Poll: Who are you rooting for in the Super Bowl?
Taking a break from asking people about Donald Trump and Hillary Clinton, PPP found that 40 percent of the country is rooting for the Carolina Panthers, and 40 percent are rooting for the Denver Broncos.
The other 20 percent are, ostensibly, watching for the commercials.
Rooting interests aren’t conflicting much with who folks think will win the big game: PPP finds that 56 percent of us have the Panthers winning, with 32 percent going Bronco.
Breaking it down, white folks (46/34) and seniors (55/28) are more likely to root for Denver, while the Panthers have the backing of nonwhites (53/26) and people under 45 (46/31).
With a good bit of focus on the negative attention from some quarters (ahem, tight-ass white folks) on Carolina quarterback Cam Newton, it might surprise you to learn that the 2016 MVP is generally pretty well-liked. Newton is viewed favorably by 57 percent, with 16 percent viewing him unfavorably.
Denver QB Peyton Manning, the star of so many TV commercials, has a 77/11 favorability split.
There is a divide on partisan lines, naturally: Manning has a 79/12 favorability split among Republicans, while Newton’s split among Republicans is 48/24.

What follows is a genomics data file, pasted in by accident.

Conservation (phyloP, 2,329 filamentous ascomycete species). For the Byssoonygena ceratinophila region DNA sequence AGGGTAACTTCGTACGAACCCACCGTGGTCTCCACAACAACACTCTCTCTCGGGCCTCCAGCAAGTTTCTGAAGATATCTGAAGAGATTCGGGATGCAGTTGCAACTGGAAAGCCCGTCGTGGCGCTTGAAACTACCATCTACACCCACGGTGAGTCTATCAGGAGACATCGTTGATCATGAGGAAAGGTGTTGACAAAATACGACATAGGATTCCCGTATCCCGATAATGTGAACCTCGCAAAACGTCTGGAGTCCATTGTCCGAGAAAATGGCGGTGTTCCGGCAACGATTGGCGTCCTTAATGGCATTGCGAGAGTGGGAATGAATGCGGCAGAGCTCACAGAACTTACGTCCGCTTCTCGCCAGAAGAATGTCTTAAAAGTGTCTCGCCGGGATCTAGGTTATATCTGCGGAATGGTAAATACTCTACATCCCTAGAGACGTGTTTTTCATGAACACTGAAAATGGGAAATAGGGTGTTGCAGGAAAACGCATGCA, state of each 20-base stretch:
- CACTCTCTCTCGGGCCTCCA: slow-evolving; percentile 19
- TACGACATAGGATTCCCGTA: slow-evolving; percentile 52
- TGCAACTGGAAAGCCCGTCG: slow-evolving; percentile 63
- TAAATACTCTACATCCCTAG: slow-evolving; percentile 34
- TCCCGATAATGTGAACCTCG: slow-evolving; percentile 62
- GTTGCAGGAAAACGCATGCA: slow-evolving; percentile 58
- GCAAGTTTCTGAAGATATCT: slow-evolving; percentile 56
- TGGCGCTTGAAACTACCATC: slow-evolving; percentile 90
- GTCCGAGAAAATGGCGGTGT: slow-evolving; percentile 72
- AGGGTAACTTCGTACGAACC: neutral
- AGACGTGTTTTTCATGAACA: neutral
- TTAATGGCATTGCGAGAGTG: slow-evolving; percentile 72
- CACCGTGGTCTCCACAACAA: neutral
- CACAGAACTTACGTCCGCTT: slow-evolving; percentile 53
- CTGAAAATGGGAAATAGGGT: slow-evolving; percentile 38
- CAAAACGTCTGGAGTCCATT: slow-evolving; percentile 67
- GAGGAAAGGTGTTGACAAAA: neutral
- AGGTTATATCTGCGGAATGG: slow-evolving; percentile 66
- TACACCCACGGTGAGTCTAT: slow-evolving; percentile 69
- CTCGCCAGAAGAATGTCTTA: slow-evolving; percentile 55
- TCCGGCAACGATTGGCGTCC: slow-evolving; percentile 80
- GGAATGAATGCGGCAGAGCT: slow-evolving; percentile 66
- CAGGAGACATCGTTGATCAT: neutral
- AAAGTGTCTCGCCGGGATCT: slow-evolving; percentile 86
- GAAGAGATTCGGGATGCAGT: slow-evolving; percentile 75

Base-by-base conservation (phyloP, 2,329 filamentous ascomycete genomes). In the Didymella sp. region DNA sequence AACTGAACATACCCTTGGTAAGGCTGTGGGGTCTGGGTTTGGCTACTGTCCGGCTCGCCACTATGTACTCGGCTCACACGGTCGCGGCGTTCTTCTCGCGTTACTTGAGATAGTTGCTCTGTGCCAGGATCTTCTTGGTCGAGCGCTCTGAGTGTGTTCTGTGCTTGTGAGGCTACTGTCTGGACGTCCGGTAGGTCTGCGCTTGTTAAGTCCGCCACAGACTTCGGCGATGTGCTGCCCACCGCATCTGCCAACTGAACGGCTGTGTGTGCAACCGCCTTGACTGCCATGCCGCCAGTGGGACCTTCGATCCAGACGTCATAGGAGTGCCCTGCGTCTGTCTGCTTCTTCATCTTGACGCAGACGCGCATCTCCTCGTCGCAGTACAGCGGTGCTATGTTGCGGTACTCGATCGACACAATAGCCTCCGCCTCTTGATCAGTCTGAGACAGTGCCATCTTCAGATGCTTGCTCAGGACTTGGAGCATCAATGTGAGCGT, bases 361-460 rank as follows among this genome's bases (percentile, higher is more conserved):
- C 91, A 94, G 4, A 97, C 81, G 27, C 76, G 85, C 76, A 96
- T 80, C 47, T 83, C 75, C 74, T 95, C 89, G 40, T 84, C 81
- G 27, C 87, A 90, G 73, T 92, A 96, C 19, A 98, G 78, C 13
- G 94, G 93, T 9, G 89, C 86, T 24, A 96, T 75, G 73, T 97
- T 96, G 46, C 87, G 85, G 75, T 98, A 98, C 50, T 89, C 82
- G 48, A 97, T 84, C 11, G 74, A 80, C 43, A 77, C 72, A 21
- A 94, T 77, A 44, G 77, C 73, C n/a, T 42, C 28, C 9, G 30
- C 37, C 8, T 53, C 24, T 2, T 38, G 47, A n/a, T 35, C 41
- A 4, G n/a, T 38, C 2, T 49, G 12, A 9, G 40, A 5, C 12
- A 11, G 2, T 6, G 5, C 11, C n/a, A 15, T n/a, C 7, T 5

Republicans (48/31) generally approve of Newton’s touchdown dances, but seniors (32/43) generally disapprove.
Democrats (70/17) and people under 45 (67/21) wonder what the big deal is about the TD dances.
Some other notes from the polling:
The New England Patriots are now America’s most hated team (23 percent). The Dallas Cowboys, long the most hated, are now second at 20 percent. Only 27 percent think the Cowboys are still deserving of the moniker America’s Team. That’s what two decades without a Super Bowl will do. (Thanks, Tony Romo.)
There is no clearcut favorite team. The Green Bay Packers are the top choice at 15 percent, with the Panthers next at 13 percent, and the Cowboys at 10 percent.
Only 25 percent think the Washington Redskins should have to change their name, with 64 percent thinking the name should be left as is.
Sixty-four percent would let their children and grandchildren play football, with 23 percent saying they wouldn’t. Concussions, CTE, whatever, right?